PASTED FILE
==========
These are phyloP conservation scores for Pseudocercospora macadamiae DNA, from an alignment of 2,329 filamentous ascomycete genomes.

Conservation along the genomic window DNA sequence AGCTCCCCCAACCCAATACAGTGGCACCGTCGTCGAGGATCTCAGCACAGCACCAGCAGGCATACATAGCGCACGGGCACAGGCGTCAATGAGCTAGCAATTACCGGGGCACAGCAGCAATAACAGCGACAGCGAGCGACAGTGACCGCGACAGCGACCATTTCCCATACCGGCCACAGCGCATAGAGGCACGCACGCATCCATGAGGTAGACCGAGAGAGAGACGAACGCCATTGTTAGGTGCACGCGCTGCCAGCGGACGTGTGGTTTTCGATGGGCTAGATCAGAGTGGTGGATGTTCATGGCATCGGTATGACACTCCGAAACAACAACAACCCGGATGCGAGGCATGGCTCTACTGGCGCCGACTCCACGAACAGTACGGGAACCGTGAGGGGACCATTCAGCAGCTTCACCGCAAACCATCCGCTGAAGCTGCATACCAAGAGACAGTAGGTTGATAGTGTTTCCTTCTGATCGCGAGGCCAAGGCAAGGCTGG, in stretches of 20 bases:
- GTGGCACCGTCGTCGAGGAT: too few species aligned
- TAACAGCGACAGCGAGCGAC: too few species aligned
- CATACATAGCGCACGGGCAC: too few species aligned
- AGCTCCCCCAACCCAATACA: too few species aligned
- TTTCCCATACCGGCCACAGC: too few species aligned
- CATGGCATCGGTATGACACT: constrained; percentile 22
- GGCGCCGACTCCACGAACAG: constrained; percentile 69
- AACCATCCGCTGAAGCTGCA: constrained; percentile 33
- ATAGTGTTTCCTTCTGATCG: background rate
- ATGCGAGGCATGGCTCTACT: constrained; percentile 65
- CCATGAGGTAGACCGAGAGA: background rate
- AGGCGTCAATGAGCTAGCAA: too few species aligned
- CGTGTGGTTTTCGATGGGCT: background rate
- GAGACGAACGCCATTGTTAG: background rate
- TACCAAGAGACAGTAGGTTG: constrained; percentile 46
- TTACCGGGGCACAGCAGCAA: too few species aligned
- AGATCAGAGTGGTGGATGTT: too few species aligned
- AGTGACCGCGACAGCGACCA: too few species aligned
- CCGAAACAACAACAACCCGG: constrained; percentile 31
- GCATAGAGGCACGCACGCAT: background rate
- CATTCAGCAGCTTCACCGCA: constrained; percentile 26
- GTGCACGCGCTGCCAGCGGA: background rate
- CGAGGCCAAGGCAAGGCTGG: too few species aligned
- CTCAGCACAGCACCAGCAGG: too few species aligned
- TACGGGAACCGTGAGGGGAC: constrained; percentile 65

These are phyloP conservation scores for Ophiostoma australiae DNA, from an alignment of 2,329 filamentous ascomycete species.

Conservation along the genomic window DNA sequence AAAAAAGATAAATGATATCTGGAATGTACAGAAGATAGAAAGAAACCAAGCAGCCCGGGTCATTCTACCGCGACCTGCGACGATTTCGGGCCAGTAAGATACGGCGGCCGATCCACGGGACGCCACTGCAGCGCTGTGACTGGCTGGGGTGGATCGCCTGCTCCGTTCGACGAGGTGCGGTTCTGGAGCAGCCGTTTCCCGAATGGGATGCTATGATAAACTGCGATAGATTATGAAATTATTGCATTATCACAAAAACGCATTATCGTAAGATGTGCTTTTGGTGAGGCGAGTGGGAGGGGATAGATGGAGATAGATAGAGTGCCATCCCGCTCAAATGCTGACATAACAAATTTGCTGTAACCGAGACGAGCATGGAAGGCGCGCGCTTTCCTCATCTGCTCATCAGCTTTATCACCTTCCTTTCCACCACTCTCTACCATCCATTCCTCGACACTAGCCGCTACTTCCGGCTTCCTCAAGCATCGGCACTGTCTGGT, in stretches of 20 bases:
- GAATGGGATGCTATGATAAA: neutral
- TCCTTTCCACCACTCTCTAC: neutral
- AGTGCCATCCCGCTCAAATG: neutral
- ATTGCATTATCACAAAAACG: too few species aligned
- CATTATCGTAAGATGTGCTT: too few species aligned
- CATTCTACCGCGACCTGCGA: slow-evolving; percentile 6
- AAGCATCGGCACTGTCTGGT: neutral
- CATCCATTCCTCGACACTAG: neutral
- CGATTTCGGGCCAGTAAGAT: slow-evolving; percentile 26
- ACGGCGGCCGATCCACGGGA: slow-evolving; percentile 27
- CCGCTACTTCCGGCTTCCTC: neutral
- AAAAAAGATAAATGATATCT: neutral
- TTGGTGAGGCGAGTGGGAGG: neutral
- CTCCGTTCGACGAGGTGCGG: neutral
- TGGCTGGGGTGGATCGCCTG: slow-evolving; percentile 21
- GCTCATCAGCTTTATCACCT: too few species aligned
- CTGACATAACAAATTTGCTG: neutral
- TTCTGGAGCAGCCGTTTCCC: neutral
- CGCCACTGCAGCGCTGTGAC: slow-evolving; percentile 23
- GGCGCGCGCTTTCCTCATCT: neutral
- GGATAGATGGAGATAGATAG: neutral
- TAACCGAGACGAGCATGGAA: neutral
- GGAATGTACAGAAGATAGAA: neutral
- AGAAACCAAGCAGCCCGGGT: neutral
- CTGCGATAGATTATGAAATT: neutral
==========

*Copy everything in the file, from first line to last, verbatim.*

These are phyloP conservation scores for Pseudocercospora macadamiae DNA, from an alignment of 2,329 filamentous ascomycete genomes.

Conservation along the genomic window DNA sequence AGCTCCCCCAACCCAATACAGTGGCACCGTCGTCGAGGATCTCAGCACAGCACCAGCAGGCATACATAGCGCACGGGCACAGGCGTCAATGAGCTAGCAATTACCGGGGCACAGCAGCAATAACAGCGACAGCGAGCGACAGTGACCGCGACAGCGACCATTTCCCATACCGGCCACAGCGCATAGAGGCACGCACGCATCCATGAGGTAGACCGAGAGAGAGACGAACGCCATTGTTAGGTGCACGCGCTGCCAGCGGACGTGTGGTTTTCGATGGGCTAGATCAGAGTGGTGGATGTTCATGGCATCGGTATGACACTCCGAAACAACAACAACCCGGATGCGAGGCATGGCTCTACTGGCGCCGACTCCACGAACAGTACGGGAACCGTGAGGGGACCATTCAGCAGCTTCACCGCAAACCATCCGCTGAAGCTGCATACCAAGAGACAGTAGGTTGATAGTGTTTCCTTCTGATCGCGAGGCCAAGGCAAGGCTGG, in stretches of 20 bases:
- GTGGCACCGTCGTCGAGGAT: too few species aligned
- TAACAGCGACAGCGAGCGAC: too few species aligned
- CATACATAGCGCACGGGCAC: too few species aligned
- AGCTCCCCCAACCCAATACA: too few species aligned
- TTTCCCATACCGGCCACAGC: too few species aligned
- CATGGCATCGGTATGACACT: constrained; percentile 22
- GGCGCCGACTCCACGAACAG: constrained; percentile 69
- AACCATCCGCTGAAGCTGCA: constrained; percentile 33
- ATAGTGTTTCCTTCTGATCG: background rate
- ATGCGAGGCATGGCTCTACT: constrained; percentile 65
- CCATGAGGTAGACCGAGAGA: background rate
- AGGCGTCAATGAGCTAGCAA: too few species aligned
- CGTGTGGTTTTCGATGGGCT: background rate
- GAGACGAACGCCATTGTTAG: background rate
- TACCAAGAGACAGTAGGTTG: constrained; percentile 46
- TTACCGGGGCACAGCAGCAA: too few species aligned
- AGATCAGAGTGGTGGATGTT: too few species aligned
- AGTGACCGCGACAGCGACCA: too few species aligned
- CCGAAACAACAACAACCCGG: constrained; percentile 31
- GCATAGAGGCACGCACGCAT: background rate
- CATTCAGCAGCTTCACCGCA: constrained; percentile 26
- GTGCACGCGCTGCCAGCGGA: background rate
- CGAGGCCAAGGCAAGGCTGG: too few species aligned
- CTCAGCACAGCACCAGCAGG: too few species aligned
- TACGGGAACCGTGAGGGGAC: constrained; percentile 65

These are phyloP conservation scores for Ophiostoma australiae DNA, from an alignment of 2,329 filamentous ascomycete species.

Conservation along the genomic window DNA sequence AAAAAAGATAAATGATATCTGGAATGTACAGAAGATAGAAAGAAACCAAGCAGCCCGGGTCATTCTACCGCGACCTGCGACGATTTCGGGCCAGTAAGATACGGCGGCCGATCCACGGGACGCCACTGCAGCGCTGTGACTGGCTGGGGTGGATCGCCTGCTCCGTTCGACGAGGTGCGGTTCTGGAGCAGCCGTTTCCCGAATGGGATGCTATGATAAACTGCGATAGATTATGAAATTATTGCATTATCACAAAAACGCATTATCGTAAGATGTGCTTTTGGTGAGGCGAGTGGGAGGGGATAGATGGAGATAGATAGAGTGCCATCCCGCTCAAATGCTGACATAACAAATTTGCTGTAACCGAGACGAGCATGGAAGGCGCGCGCTTTCCTCATCTGCTCATCAGCTTTATCACCTTCCTTTCCACCACTCTCTACCATCCATTCCTCGACACTAGCCGCTACTTCCGGCTTCCTCAAGCATCGGCACTGTCTGGT, in stretches of 20 bases:
- GAATGGGATGCTATGATAAA: neutral
- TCCTTTCCACCACTCTCTAC: neutral
- AGTGCCATCCCGCTCAAATG: neutral
- ATTGCATTATCACAAAAACG: too few species aligned
- CATTATCGTAAGATGTGCTT: too few species aligned
- CATTCTACCGCGACCTGCGA: slow-evolving; percentile 6
- AAGCATCGGCACTGTCTGGT: neutral
- CATCCATTCCTCGACACTAG: neutral
- CGATTTCGGGCCAGTAAGAT: slow-evolving; percentile 26
- ACGGCGGCCGATCCACGGGA: slow-evolving; percentile 27
- CCGCTACTTCCGGCTTCCTC: neutral
- AAAAAAGATAAATGATATCT: neutral
- TTGGTGAGGCGAGTGGGAGG: neutral
- CTCCGTTCGACGAGGTGCGG: neutral
- TGGCTGGGGTGGATCGCCTG: slow-evolving; percentile 21
- GCTCATCAGCTTTATCACCT: too few species aligned
- CTGACATAACAAATTTGCTG: neutral
- TTCTGGAGCAGCCGTTTCCC: neutral
- CGCCACTGCAGCGCTGTGAC: slow-evolving; percentile 23
- GGCGCGCGCTTTCCTCATCT: neutral
- GGATAGATGGAGATAGATAG: neutral
- TAACCGAGACGAGCATGGAA: neutral
- GGAATGTACAGAAGATAGAA: neutral
- AGAAACCAAGCAGCCCGGGT: neutral
- CTGCGATAGATTATGAAATT: neutral